Residents of Daraa say their houses have been burned intentionally by the Syrian regime and their supports, reported Al Arabiya correspondent Rima Maktabi.
Maktabi met personally with the residents from this Daraa village to get the scoop.
The southern city of Daraa, is what most people call the cradle of the revolution after at least 15 children were arrested for painting anti-government graffiti on walls of a school.
Today, however, burned down houses is what can be seen throughout the Daraa villages. Residents say these buildings did not catch fire due to heavy shelling, they were intentionally torched by Syrian regime forces.
Streets and homes are left idle as many of their wealthy residents fled the neighborhood of Houran following clashes. Many work in Gulf countries or have fled to refugee camps in neighboring countries like Jordan, Turkey and Lebanon.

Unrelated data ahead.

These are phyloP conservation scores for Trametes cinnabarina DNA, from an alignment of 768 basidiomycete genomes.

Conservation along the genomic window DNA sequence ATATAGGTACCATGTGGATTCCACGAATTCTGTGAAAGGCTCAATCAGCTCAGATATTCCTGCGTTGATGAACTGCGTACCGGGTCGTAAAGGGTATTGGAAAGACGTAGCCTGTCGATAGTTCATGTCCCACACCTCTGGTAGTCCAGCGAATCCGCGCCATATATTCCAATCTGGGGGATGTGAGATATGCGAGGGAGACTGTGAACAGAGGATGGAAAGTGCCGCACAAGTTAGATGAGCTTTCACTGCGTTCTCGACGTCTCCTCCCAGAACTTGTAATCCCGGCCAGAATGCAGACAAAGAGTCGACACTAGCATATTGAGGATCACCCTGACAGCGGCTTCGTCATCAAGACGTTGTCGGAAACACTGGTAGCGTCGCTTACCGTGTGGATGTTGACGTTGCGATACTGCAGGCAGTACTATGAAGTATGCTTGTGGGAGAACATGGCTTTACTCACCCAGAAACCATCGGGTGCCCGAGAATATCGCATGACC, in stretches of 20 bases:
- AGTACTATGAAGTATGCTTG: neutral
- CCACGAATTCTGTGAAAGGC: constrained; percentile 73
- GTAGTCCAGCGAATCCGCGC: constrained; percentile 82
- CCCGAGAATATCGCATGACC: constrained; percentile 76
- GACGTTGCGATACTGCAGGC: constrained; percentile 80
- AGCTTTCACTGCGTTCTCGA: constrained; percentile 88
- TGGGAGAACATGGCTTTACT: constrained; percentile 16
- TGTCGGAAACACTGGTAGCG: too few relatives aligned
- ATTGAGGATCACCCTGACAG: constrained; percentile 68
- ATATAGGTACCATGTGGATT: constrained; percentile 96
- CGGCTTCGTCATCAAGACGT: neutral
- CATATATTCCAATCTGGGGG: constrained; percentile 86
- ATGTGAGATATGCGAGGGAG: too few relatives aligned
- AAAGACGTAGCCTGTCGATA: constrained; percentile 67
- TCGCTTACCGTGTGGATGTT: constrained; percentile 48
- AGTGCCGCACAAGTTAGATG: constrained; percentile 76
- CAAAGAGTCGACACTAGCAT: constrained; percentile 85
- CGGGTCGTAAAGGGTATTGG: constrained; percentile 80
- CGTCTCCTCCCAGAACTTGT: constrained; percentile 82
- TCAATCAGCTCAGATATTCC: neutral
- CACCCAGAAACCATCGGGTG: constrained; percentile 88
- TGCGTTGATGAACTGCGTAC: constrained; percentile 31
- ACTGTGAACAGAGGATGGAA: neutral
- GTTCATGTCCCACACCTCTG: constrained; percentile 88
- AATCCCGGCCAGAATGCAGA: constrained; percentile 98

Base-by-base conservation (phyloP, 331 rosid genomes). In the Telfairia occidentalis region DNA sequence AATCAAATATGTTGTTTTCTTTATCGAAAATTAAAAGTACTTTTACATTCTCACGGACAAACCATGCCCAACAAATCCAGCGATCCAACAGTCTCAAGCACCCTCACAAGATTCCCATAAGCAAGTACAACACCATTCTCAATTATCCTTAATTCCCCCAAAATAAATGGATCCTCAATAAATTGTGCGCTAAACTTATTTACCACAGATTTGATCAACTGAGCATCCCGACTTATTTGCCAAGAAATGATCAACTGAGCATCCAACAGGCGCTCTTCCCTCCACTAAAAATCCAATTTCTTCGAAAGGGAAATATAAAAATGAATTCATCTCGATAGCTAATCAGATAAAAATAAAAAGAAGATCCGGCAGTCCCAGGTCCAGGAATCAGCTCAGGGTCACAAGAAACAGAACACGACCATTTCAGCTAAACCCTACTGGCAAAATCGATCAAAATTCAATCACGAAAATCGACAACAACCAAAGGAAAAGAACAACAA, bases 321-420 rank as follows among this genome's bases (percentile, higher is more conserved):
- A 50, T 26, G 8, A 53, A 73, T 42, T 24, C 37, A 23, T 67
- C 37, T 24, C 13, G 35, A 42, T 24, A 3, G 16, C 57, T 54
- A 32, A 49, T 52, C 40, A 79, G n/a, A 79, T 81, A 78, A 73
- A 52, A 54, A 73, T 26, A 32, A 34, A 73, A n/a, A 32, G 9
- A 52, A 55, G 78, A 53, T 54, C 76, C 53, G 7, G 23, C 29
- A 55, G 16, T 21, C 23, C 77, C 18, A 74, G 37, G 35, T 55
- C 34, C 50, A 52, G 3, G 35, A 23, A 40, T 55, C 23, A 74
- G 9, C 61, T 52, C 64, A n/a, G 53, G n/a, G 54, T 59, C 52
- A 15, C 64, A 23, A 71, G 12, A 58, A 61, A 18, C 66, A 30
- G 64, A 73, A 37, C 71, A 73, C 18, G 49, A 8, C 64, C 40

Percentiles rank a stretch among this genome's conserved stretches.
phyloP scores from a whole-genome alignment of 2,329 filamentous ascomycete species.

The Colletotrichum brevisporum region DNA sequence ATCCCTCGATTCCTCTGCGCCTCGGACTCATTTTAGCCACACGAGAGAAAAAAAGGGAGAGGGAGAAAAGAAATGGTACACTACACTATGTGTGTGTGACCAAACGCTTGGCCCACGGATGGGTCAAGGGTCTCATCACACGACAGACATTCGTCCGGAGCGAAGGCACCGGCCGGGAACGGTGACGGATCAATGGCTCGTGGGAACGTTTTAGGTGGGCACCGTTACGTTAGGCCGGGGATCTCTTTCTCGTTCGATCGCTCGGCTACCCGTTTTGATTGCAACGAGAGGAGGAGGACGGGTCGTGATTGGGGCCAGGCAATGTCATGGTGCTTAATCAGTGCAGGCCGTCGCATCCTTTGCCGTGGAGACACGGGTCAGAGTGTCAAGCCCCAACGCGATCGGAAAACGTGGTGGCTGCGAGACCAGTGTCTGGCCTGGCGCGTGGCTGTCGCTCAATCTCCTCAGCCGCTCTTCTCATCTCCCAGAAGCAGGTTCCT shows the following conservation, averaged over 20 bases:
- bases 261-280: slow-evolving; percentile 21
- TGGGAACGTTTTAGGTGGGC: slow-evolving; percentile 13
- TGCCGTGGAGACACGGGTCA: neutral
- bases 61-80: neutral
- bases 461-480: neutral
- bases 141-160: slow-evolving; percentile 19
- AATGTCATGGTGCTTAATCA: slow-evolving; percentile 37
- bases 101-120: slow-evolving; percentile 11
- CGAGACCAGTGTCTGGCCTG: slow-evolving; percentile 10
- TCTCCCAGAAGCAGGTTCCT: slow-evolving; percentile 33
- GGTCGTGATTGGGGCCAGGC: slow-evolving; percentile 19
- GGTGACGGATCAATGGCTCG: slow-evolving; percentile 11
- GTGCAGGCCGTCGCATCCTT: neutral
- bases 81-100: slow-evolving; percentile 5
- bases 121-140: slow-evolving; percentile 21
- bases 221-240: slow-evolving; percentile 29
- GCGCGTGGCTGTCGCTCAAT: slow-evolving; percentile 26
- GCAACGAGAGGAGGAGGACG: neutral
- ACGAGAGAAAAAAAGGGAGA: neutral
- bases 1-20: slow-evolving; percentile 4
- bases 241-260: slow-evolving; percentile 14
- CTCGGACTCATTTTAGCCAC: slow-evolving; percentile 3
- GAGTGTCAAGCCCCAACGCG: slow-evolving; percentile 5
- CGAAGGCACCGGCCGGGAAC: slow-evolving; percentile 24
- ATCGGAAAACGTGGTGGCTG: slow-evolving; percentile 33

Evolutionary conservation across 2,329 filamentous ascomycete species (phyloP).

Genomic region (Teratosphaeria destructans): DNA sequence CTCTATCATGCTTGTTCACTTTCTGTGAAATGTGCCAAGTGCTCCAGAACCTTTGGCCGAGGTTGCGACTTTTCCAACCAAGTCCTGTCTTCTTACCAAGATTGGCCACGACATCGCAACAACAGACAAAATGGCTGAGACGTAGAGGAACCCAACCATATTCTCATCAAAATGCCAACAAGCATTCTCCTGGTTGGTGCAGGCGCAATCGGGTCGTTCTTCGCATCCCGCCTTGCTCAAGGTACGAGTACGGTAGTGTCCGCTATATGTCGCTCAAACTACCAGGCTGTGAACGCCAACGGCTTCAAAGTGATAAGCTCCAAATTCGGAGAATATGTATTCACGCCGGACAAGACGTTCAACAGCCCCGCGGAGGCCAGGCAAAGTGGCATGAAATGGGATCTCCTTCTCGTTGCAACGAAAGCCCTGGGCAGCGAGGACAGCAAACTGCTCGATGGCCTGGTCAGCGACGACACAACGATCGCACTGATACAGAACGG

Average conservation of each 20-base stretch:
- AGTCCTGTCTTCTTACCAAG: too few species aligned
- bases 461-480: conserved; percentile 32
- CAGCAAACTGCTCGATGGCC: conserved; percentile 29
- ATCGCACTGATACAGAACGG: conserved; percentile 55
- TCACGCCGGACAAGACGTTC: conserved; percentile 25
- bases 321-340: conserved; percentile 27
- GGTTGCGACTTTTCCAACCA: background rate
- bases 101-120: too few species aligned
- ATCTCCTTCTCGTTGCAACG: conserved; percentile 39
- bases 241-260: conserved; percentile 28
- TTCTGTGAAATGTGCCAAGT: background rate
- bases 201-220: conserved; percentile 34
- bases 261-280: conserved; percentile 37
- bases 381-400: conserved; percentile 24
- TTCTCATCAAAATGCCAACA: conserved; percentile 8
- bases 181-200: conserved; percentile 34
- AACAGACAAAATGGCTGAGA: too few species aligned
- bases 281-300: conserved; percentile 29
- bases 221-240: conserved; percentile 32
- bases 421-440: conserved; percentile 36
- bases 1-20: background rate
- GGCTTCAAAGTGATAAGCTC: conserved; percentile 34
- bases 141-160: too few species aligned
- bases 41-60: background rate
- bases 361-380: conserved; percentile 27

“What shall we do? Where shall we go? To the camps, displacement is a source of bitterness and fatigue. Staying here is better than leaving. Isn’t it better?” said a resident.
A number of Syrian families told Al Arabiya that they prefer to remain in their homes despite the risk factors.
At the end of a residential street is a regime security forces camp where snipers are allegedly targeting pedestrians.
But, despite these potential dangers, children still continue to play in neighborhood streets.
Destroyed buildings and mosques is what is left in Syria’s besieged city of Daraa after heavy shelling and ensued fighting between government and opposition forces rocked the city. The remaining walls are what tells the story of the revolution through graffiti.
“[Syrian President Bashar] Al-Assad burned al-Karak,” one wall reads, while another said, “Assad or no one.”
As the tales of tragedy are strewn across the walls of destroyed houses, an elderly resident, Umm Atef greets rebels, kisses her grandchildren always knowing that death may strike again.
A few days earlier a boy was abducted by regime forces, she mourns his death.
“The men, what should I tell you? One is been away for a year and we don’t know where he is, only God knows if he’s dead or alive. One was killed, and he’s a martyr,” Umm Atef said. “May God comfort every mother, my child,” she added.
Tafs, al-Mazareeb, Tell Shihab, along with other villages in the Daraa Governorate show similar destruction, idle streets and flattened buildings.